The gist of what you have to know
SEO can be incredibly lucrative since it’s “free” (meaning you’re not paying to be in a higher SERP position or paying a premium for top ad positions), any revenue generated is both high margin, and often long-lasting.
Long story short, it’s a high-value channel. In fact, customers convert 14x higher when coming from SEO than any other marketing channel. For comparison, traditional strategies like print ads and direct mail have a 1.7% average conversion rate.
57% of B2B marketers stated that SEO generates more leads than any other marketing initiative.
As a CEO, it’s important to make sure your organization is investing in SEO.
What is SEO?
SEO can be broken down into four basic components you should be aware of:
Access: This is all the stuff you need to do to make sure the search engines can get to all the parts of your website you want them looking at.
Indexing: Once search engines get to your content, you want them to be able to read it properly.
Authority: You want to make sure the content you’re creating is authoritative. That means using the same phrases your target customers use, and giving them the best experience possible.
Popularity: Search engines use backlinks as a ranking factor – meaning they’ll look at how many quality websites are linking back to you. So the more popular your website, the higher chance it has to rank well.
How do you measure the success of SEO?
SEO can impact two major avenues: your business and your brand. The main KPIs you want to focus on are:
SEO metrics to track the impact on your business:
- Revenue from SEO
- Traffic from SEO
SEO metrics to track the impact on your brand:
- Click-through rate
- Keyword rankings
How do you hire for SEO?
The answer to this question generally depends on where you are in your business life cycle. If you’ve just gotten your seed round of funding, or series A, it’s probably most helpful to hire an outside agency. You’ll get a team of experts, dedicated support, and won’t be sacrificing anything on the cap table. If you’re further along, then odds are you’re ready to bring SEO in-house and should look for someone who has experience in the niche you currently occupy. Here’s the reason why: SEO differs greatly depending on what industry and business model you’re using.
Because SEO is not one-size-fits-all, doing SEO for an international marketplace with tens of millions of pages in Google’s index is going to differ greatly from what’d you’d do for a local franchise or even a content heavy business like Credit Karma. The strategies are different, the tactics are different, and the results are different.
Google even has different standards depending on your industry. If you’re in Fintech, Finance, Sextech, Health and Fitness, or Insurance verticals, your content, recommendations, and strategies need to be much more buttoned-up because you’re affecting people’s money, life, and health.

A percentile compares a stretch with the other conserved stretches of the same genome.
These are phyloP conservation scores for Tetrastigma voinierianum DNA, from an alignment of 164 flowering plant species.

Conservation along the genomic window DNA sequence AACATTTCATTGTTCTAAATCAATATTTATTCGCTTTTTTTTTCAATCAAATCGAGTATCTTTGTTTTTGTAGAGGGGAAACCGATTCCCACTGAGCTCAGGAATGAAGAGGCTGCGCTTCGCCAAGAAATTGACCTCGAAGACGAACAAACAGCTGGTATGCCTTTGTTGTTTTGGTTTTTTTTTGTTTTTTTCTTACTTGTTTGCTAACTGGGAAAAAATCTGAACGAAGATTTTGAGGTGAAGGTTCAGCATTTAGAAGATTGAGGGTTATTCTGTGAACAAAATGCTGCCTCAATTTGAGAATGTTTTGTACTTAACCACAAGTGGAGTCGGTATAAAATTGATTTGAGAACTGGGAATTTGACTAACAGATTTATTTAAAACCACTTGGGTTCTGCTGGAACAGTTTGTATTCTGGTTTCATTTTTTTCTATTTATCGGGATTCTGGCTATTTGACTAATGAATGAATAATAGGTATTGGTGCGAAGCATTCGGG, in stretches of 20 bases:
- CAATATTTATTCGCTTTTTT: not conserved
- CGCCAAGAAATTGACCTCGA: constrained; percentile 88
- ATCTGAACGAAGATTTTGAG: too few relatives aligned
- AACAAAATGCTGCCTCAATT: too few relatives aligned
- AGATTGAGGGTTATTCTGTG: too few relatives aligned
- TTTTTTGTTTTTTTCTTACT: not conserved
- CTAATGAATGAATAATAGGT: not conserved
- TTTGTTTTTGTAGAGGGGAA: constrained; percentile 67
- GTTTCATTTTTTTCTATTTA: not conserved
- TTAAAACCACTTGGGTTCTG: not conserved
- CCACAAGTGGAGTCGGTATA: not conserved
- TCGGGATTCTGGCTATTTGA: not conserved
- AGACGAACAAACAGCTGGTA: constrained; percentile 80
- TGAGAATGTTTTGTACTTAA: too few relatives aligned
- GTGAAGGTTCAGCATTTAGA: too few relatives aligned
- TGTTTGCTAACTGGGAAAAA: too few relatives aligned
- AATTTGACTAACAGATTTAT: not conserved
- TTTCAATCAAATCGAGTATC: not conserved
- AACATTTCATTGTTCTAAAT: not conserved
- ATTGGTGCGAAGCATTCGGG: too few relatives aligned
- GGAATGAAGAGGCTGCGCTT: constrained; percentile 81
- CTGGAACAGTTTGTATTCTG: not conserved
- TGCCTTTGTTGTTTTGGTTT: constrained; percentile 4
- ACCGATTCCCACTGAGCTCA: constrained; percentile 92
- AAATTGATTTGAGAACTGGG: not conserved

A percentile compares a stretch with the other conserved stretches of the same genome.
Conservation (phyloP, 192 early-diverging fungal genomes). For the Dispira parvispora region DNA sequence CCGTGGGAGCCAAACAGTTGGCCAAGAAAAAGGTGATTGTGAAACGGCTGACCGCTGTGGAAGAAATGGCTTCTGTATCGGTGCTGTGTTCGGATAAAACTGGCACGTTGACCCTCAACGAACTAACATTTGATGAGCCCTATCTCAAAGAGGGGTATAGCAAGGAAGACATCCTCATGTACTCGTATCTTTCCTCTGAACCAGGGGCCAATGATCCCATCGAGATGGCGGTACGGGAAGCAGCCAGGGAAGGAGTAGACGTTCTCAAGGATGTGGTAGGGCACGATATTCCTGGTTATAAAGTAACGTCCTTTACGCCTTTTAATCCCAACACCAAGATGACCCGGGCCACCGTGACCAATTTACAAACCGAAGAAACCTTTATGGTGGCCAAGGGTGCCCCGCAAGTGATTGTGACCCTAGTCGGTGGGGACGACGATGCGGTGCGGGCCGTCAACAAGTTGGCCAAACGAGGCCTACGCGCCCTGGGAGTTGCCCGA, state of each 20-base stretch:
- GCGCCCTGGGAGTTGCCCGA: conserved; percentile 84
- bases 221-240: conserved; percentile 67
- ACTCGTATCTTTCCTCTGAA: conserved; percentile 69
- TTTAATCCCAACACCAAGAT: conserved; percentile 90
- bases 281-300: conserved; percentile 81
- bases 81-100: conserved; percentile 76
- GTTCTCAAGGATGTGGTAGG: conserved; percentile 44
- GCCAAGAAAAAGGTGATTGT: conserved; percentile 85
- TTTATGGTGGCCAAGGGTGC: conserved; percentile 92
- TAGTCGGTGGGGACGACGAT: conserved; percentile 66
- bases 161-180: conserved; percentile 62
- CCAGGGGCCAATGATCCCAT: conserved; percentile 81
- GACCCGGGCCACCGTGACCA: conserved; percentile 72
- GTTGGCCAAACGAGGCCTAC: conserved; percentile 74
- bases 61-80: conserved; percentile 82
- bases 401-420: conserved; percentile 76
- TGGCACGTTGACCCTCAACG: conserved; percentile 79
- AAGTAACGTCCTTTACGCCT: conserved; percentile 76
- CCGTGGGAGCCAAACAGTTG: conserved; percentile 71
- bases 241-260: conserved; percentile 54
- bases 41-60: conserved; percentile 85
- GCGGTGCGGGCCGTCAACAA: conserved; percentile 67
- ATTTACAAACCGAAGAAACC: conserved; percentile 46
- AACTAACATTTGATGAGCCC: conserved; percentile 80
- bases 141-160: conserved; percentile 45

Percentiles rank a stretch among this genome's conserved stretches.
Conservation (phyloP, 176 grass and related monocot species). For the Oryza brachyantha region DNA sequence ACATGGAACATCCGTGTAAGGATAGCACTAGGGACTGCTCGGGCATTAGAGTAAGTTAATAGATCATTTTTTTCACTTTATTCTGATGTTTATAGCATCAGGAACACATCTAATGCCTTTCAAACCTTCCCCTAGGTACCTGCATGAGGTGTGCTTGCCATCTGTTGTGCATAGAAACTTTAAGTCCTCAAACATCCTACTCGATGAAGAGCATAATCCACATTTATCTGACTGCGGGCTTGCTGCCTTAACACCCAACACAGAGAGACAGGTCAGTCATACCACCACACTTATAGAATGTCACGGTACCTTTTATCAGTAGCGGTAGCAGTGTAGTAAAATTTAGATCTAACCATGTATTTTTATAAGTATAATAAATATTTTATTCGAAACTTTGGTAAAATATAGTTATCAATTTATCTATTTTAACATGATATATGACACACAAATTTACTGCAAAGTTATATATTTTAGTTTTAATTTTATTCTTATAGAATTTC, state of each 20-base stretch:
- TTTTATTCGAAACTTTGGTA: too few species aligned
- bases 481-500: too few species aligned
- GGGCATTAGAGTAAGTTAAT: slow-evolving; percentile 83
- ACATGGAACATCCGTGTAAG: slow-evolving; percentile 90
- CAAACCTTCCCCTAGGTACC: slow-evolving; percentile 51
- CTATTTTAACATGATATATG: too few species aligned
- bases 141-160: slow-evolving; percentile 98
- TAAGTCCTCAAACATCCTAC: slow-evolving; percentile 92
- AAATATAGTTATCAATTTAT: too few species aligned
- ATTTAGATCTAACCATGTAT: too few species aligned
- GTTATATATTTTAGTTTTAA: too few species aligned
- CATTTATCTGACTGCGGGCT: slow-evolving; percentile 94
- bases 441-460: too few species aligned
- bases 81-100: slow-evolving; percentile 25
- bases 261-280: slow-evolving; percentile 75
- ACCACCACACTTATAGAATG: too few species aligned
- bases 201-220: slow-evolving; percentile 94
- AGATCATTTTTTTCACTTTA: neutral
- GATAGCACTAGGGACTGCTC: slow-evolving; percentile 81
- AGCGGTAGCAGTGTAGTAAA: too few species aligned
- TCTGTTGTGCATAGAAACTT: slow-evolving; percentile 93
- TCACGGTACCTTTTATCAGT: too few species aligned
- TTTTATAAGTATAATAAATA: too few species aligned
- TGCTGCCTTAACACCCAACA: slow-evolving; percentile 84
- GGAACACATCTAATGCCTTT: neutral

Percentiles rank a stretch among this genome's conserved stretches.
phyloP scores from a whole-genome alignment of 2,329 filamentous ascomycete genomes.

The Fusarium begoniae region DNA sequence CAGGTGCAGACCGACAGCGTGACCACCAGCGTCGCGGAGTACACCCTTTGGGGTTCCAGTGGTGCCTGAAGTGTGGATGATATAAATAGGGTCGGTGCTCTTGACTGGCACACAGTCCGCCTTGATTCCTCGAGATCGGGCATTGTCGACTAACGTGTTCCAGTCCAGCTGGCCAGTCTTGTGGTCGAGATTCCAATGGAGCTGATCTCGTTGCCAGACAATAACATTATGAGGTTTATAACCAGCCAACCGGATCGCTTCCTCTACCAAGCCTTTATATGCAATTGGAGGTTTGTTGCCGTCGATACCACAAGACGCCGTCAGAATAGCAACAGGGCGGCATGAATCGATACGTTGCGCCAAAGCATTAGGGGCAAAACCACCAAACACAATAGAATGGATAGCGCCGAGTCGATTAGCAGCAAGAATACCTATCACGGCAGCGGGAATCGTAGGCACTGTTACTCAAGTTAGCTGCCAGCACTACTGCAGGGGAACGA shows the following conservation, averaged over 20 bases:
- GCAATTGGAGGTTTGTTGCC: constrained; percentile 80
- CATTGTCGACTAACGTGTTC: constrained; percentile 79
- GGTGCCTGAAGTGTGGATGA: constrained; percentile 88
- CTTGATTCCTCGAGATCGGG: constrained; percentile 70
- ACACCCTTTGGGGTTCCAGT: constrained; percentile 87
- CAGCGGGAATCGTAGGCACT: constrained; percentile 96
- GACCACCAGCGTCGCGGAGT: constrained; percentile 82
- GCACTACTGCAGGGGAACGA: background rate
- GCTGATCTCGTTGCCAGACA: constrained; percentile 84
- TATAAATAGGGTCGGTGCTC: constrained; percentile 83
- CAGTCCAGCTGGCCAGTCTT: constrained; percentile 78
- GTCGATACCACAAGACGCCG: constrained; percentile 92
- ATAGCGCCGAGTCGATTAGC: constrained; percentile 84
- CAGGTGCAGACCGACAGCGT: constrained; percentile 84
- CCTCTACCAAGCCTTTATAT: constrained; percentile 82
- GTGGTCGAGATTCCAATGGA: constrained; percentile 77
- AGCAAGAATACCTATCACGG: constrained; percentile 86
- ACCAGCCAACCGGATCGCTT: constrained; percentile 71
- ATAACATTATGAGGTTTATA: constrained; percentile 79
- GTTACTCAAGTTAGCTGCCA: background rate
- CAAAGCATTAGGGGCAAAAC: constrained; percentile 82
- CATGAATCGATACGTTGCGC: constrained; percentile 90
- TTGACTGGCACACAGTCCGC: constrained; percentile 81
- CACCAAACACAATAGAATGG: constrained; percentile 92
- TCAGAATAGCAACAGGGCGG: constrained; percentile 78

How to hire an SEO agency
The first thing you’ll need to know is the difference between an SEO agency and an SEO consultant. Knowing the difference between a consultant and an agency and hiring the right one for your business is often the make-it-or-break-it part of the whole hiring process.
Consultants are generally a one-man (or woman)-band that will provide audits, recommendations, and strategies. But will rarely execute those strategies. Normally it’s a handoff to your internal marketing team or developers to handle. If you have an existing marketing team and developer bandwidth, and you’re further along in the lifecycle of your business, this is usually a good option.
Agencies are generally a team of people (including specialists, project managers, developers, and account executives) that are dedicated to supporting you. They also provide audits, recommendations, and strategies. But will also normally execute those strategies. Or at least as much as possible before handing off to developers. But they’re much more hands-on with the little things that often make-or-break your SEO success.
General SEO hiring process
- Conduct a two-way interview: if the person doesn’t show interest by asking exploratory questions, then don’t do business with them. They’re not paying attention to detail, which is a big SEO need.
- Check references: This includes happy customers or past employers. A general rule of thumb: would you want to be stuck next to this person for 8hrs a day? If not, thank you, next.
- Request an Audit (or proposal): You may have to pay for an audit, but a proposal usually gives you high-level suggestions that they would execute or include in an SEO campaign. Ask a lot of questions – see how well they can elaborate and explain things to you.
- Decide if you want to hire: Make sure your whole organization is on board. Without internal cooperation, SEO campaigns won’t ever get off the ground.
Thinking of getting one of your employees to take over SEO?
If you’re thinking you’d rather have all this in house without needing to hire an external resource (be it as a full time hire or an agency), make sure you set up your employee for success. Hire an outside consultant to work with the employee to help train them and bounce ideas off of. Otherwise it’ll take your business a good 18 months to see any impact as this employee tries to stuff the necessary 3-5 years of sweat equity under his or her belt in a short time.
SEO can be a huge driver of success and long term growth. Make sure you’re setting yourself up for success. Even if it’s hiring a consultant to help train your employees or help you make the right in house SEO specialist hiring decision.